Quantities, symbols, units and formulas

The metric system, and especially that part of it called the SI (le Système International d'Unités or, in plain English, the International System of Units), is by far the simplest and most rational system of units devised.

One of the main reasons for this is the simple compatibility of the metric system with our world-wide numerals and arithmetic based on the 10 digits and their position relative to a decimal point. This results from the practical system of attaching to unit names (symbols) standard prefixes that stand for some of the powers of 10 such as 0.001 (milli), 1000 (kilo). For instance, since the prefix kilo (k) stands for 1000, 1 kilometre (km) equals 1000 metres (m), and any change from metres to kilometres or vice versa simply involves a decimal point or zeros as shown below.

The Common Prefixes and Units

Prefix & Symbol Meaning ValueFactor
micro (μ) one millionth 0.000 001 10-6
milli (m) one thousandth 0.001 10-3
centi (c)* one hundredth 0.01 10-2
deci (d)* one tenth 0.1 10-1
kilo (k) a thousand 1000 103
mega (M) a million 1,000,000 106
giga (G) a thousand million 1,000,000,000 109

* The prefixes `centi' and `deci' are only used with the metre. Centimetre is a recognised unit of length but centigram is not a recognised unit of mass.

Tables of measures for mass, length, area and volume are set out below

MASS SI Base unit: kilogram (kg)

1000 micrograms (μg) = 1 milligram (mg)
1000 milligram (mg) = 1 gram
1000 grams (g) = 1 kilogram (kg)
1000 kilograms (kg) = 1 megagram (Mg)
= 1 tonne (t)

LENGTH SI Base unit: metre (m)

1000 micrometres (μm) = 1 millimetre (mm)
10 millimetres (mm) = 1 centimetre (cm)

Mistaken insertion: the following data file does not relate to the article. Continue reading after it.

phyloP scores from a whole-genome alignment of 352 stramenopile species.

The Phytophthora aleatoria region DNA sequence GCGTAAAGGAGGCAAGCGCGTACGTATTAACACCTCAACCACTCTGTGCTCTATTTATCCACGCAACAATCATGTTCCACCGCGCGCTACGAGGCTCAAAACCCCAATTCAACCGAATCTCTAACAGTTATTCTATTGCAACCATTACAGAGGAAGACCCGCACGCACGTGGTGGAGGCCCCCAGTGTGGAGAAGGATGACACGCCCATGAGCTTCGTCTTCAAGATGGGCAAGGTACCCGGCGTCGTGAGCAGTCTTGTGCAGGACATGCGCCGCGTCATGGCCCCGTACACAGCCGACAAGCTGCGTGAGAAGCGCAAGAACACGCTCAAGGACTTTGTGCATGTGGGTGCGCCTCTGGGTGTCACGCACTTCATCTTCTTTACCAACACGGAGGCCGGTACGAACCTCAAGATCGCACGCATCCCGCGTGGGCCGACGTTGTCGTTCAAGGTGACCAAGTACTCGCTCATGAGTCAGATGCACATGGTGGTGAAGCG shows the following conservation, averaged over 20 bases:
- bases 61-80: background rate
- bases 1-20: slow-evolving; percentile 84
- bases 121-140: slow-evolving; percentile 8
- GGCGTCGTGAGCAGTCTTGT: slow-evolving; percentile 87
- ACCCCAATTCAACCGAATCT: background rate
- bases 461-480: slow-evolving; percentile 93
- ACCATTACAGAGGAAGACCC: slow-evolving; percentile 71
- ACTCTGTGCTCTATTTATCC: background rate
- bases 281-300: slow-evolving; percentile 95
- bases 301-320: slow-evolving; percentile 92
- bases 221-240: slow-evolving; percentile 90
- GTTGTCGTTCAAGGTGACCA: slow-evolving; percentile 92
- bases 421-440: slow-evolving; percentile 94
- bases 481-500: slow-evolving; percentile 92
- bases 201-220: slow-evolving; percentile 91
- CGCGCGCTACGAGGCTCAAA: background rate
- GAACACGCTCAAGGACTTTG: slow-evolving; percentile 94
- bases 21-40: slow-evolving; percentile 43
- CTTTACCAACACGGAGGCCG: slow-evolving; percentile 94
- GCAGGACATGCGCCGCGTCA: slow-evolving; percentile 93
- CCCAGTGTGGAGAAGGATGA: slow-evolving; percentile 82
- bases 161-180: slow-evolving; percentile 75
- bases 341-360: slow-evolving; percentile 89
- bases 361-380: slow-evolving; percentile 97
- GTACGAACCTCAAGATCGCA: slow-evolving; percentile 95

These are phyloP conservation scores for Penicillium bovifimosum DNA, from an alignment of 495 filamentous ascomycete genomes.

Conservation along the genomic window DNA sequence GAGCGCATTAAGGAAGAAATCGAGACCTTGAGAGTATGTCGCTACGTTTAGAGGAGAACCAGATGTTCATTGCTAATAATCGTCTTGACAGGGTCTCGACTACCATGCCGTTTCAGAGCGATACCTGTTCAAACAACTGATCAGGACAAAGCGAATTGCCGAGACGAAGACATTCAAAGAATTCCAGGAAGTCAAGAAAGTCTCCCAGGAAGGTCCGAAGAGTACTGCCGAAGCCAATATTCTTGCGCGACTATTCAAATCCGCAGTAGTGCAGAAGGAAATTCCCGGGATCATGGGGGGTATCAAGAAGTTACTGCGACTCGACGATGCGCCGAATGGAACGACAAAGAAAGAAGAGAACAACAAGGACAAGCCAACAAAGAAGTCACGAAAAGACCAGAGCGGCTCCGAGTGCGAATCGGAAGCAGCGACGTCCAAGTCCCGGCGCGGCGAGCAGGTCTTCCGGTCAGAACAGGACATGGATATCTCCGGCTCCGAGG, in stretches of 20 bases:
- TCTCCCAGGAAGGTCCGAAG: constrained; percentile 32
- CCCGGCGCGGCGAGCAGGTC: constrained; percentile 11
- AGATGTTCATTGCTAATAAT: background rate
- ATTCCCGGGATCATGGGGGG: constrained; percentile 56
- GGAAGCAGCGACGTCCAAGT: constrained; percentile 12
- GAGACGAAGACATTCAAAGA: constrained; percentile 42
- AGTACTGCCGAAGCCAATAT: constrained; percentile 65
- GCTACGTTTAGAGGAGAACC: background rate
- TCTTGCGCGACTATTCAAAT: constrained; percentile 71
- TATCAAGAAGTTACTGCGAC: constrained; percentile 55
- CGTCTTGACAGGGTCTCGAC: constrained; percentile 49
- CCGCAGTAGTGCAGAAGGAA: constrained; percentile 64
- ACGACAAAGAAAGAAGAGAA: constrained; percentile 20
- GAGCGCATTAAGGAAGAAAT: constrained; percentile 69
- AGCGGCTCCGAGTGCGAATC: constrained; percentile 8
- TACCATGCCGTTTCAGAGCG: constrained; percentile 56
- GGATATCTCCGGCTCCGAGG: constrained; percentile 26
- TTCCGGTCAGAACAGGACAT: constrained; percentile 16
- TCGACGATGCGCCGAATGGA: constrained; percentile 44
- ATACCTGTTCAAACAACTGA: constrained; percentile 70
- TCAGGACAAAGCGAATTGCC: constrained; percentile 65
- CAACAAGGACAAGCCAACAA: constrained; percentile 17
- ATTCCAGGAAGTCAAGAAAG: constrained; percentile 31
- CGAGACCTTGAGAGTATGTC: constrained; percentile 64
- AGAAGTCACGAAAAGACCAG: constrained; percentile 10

10 centimetres (cm) = 1 decimetre (dm)
100 centimetres (cm) = 1 metre (m)
1000 millimetres (mm) = 1 metre (m)
1000 metres (m) = 1 kilometre (km)

AREA SI unit: square metre (m²)

100 square millimetres (mm²) = 1 square centimetre (cm²)
10 000 square centimetres (cm²) = 1 square metre (m²)
1000 000 square millimetres (mm²) = 1 square metre (m²)
10 000 square metres (m²) = 1 hectare (ha)
100 hectares (ha) = 1 square kilometre (km²)

VOLUME SI unit: cubic metre (m³)

1000 cubic centimetres (cm³) = 1 cubic decimetre (dm³)
1 cubic decimetre (dm³) = 1 litre (L)
1000 cubic decimetres (dm³) = 1 cubic metre (m³)
= 1 kilolitre (kL)
Or alternatively, for use with liquids and gases:
1 cubic centimetre (cm³) = 1 millilitre (mL)
1000 millilitres (mL) = 1 litre (L)
1000 litres (L) = 1 kilolitre (kL)
= 1 cubic metre (m³)
1000 kilolitres (kL) = 1 megalitre (ML)

Symbols and base units we use in Structures

You should try to memorise the symbols and units listed below. These symbols and units will be used in all the structural subjects. (Many symbols are unfortunately Greek letters)

The sum of (Greek letter sigma; capital letter S)
Mass m kg
Mass density kg/m³ (Greek letter rho)
Second moment of area I mm4 (also called moment of inertia)
Section modulus Z (or W) mm³
Modulus of elasticity E GPa (kN/mm²) (also called Young's modulus)
Linear strain dimensionless (Greek letter epsilon)
Original length lo mm (units must be compatible)
Difference in length l mm (Greek letter delta; capital letter D)
Normal stress (or f) MPa (N/mm²) (Greek letter sigma small letter s)
Shear stress MPa (N/mm²) (Greek letter tau)
Moment of a force M newton metre (N m)
Deflection mm (Greek letter delta; small letter d)
Slenderness ratio Sr dimensionless
Radius of gyration r mm
Velocity v m/s (meter per second)